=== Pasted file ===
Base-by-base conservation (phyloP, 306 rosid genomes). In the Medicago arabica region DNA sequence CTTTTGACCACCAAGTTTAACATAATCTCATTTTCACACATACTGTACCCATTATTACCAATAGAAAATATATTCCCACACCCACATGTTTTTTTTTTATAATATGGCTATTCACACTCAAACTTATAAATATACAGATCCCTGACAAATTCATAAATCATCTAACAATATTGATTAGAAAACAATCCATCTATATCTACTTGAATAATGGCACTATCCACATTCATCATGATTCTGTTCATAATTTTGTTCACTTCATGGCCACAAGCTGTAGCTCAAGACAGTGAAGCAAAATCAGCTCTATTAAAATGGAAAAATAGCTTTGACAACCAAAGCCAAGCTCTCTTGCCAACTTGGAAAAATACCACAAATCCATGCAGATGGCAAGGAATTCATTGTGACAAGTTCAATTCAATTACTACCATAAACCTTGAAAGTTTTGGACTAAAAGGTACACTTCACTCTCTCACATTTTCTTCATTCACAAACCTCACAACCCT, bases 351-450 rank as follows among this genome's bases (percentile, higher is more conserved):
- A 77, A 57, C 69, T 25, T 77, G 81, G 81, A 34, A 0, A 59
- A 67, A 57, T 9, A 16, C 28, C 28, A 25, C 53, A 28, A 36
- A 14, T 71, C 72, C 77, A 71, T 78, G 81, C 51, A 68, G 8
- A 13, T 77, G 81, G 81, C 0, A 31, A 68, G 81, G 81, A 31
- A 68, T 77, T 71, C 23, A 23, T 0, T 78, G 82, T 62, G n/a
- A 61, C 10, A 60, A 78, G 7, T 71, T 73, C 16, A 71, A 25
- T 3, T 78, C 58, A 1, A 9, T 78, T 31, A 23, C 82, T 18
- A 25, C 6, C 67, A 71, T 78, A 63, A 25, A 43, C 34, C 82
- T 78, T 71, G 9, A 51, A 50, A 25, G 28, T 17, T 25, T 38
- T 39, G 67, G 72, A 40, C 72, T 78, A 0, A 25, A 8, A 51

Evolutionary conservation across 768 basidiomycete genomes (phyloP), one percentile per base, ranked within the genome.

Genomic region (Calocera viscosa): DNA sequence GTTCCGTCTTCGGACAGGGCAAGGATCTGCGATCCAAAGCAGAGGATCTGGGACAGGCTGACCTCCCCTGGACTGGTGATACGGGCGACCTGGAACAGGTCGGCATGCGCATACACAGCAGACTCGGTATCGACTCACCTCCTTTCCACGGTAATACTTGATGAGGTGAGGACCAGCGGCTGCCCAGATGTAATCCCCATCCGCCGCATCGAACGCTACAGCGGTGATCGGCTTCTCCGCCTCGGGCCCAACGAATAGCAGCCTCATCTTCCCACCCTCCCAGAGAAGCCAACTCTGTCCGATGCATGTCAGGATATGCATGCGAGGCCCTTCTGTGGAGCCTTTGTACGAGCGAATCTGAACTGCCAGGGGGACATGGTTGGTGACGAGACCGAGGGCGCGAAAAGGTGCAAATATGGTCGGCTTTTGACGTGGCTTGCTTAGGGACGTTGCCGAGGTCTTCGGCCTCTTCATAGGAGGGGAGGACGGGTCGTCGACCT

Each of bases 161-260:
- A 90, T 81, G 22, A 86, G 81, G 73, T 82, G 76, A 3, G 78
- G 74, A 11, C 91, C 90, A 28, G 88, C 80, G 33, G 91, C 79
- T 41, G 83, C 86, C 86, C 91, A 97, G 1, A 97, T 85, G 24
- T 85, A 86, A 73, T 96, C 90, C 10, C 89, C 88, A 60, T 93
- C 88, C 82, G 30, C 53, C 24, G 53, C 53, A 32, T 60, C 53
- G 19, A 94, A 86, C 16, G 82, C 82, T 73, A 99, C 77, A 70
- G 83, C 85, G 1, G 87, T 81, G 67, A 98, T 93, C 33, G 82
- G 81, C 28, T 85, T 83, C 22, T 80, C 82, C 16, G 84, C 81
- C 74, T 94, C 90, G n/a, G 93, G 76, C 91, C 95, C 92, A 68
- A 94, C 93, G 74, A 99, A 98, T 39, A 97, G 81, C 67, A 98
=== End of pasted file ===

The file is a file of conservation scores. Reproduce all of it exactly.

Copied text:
Base-by-base conservation (phyloP, 306 rosid genomes). In the Medicago arabica region DNA sequence CTTTTGACCACCAAGTTTAACATAATCTCATTTTCACACATACTGTACCCATTATTACCAATAGAAAATATATTCCCACACCCACATGTTTTTTTTTTATAATATGGCTATTCACACTCAAACTTATAAATATACAGATCCCTGACAAATTCATAAATCATCTAACAATATTGATTAGAAAACAATCCATCTATATCTACTTGAATAATGGCACTATCCACATTCATCATGATTCTGTTCATAATTTTGTTCACTTCATGGCCACAAGCTGTAGCTCAAGACAGTGAAGCAAAATCAGCTCTATTAAAATGGAAAAATAGCTTTGACAACCAAAGCCAAGCTCTCTTGCCAACTTGGAAAAATACCACAAATCCATGCAGATGGCAAGGAATTCATTGTGACAAGTTCAATTCAATTACTACCATAAACCTTGAAAGTTTTGGACTAAAAGGTACACTTCACTCTCTCACATTTTCTTCATTCACAAACCTCACAACCCT, bases 351-450 rank as follows among this genome's bases (percentile, higher is more conserved):
- A 77, A 57, C 69, T 25, T 77, G 81, G 81, A 34, A 0, A 59
- A 67, A 57, T 9, A 16, C 28, C 28, A 25, C 53, A 28, A 36
- A 14, T 71, C 72, C 77, A 71, T 78, G 81, C 51, A 68, G 8
- A 13, T 77, G 81, G 81, C 0, A 31, A 68, G 81, G 81, A 31
- A 68, T 77, T 71, C 23, A 23, T 0, T 78, G 82, T 62, G n/a
- A 61, C 10, A 60, A 78, G 7, T 71, T 73, C 16, A 71, A 25
- T 3, T 78, C 58, A 1, A 9, T 78, T 31, A 23, C 82, T 18
- A 25, C 6, C 67, A 71, T 78, A 63, A 25, A 43, C 34, C 82
- T 78, T 71, G 9, A 51, A 50, A 25, G 28, T 17, T 25, T 38
- T 39, G 67, G 72, A 40, C 72, T 78, A 0, A 25, A 8, A 51

Evolutionary conservation across 768 basidiomycete genomes (phyloP), one percentile per base, ranked within the genome.

Genomic region (Calocera viscosa): DNA sequence GTTCCGTCTTCGGACAGGGCAAGGATCTGCGATCCAAAGCAGAGGATCTGGGACAGGCTGACCTCCCCTGGACTGGTGATACGGGCGACCTGGAACAGGTCGGCATGCGCATACACAGCAGACTCGGTATCGACTCACCTCCTTTCCACGGTAATACTTGATGAGGTGAGGACCAGCGGCTGCCCAGATGTAATCCCCATCCGCCGCATCGAACGCTACAGCGGTGATCGGCTTCTCCGCCTCGGGCCCAACGAATAGCAGCCTCATCTTCCCACCCTCCCAGAGAAGCCAACTCTGTCCGATGCATGTCAGGATATGCATGCGAGGCCCTTCTGTGGAGCCTTTGTACGAGCGAATCTGAACTGCCAGGGGGACATGGTTGGTGACGAGACCGAGGGCGCGAAAAGGTGCAAATATGGTCGGCTTTTGACGTGGCTTGCTTAGGGACGTTGCCGAGGTCTTCGGCCTCTTCATAGGAGGGGAGGACGGGTCGTCGACCT

Each of bases 161-260:
- A 90, T 81, G 22, A 86, G 81, G 73, T 82, G 76, A 3, G 78
- G 74, A 11, C 91, C 90, A 28, G 88, C 80, G 33, G 91, C 79
- T 41, G 83, C 86, C 86, C 91, A 97, G 1, A 97, T 85, G 24
- T 85, A 86, A 73, T 96, C 90, C 10, C 89, C 88, A 60, T 93
- C 88, C 82, G 30, C 53, C 24, G 53, C 53, A 32, T 60, C 53
- G 19, A 94, A 86, C 16, G 82, C 82, T 73, A 99, C 77, A 70
- G 83, C 85, G 1, G 87, T 81, G 67, A 98, T 93, C 33, G 82
- G 81, C 28, T 85, T 83, C 22, T 80, C 82, C 16, G 84, C 81
- C 74, T 94, C 90, G n/a, G 93, G 76, C 91, C 95, C 92, A 68
- A 94, C 93, G 74, A 99, A 98, T 39, A 97, G 81, C 67, A 98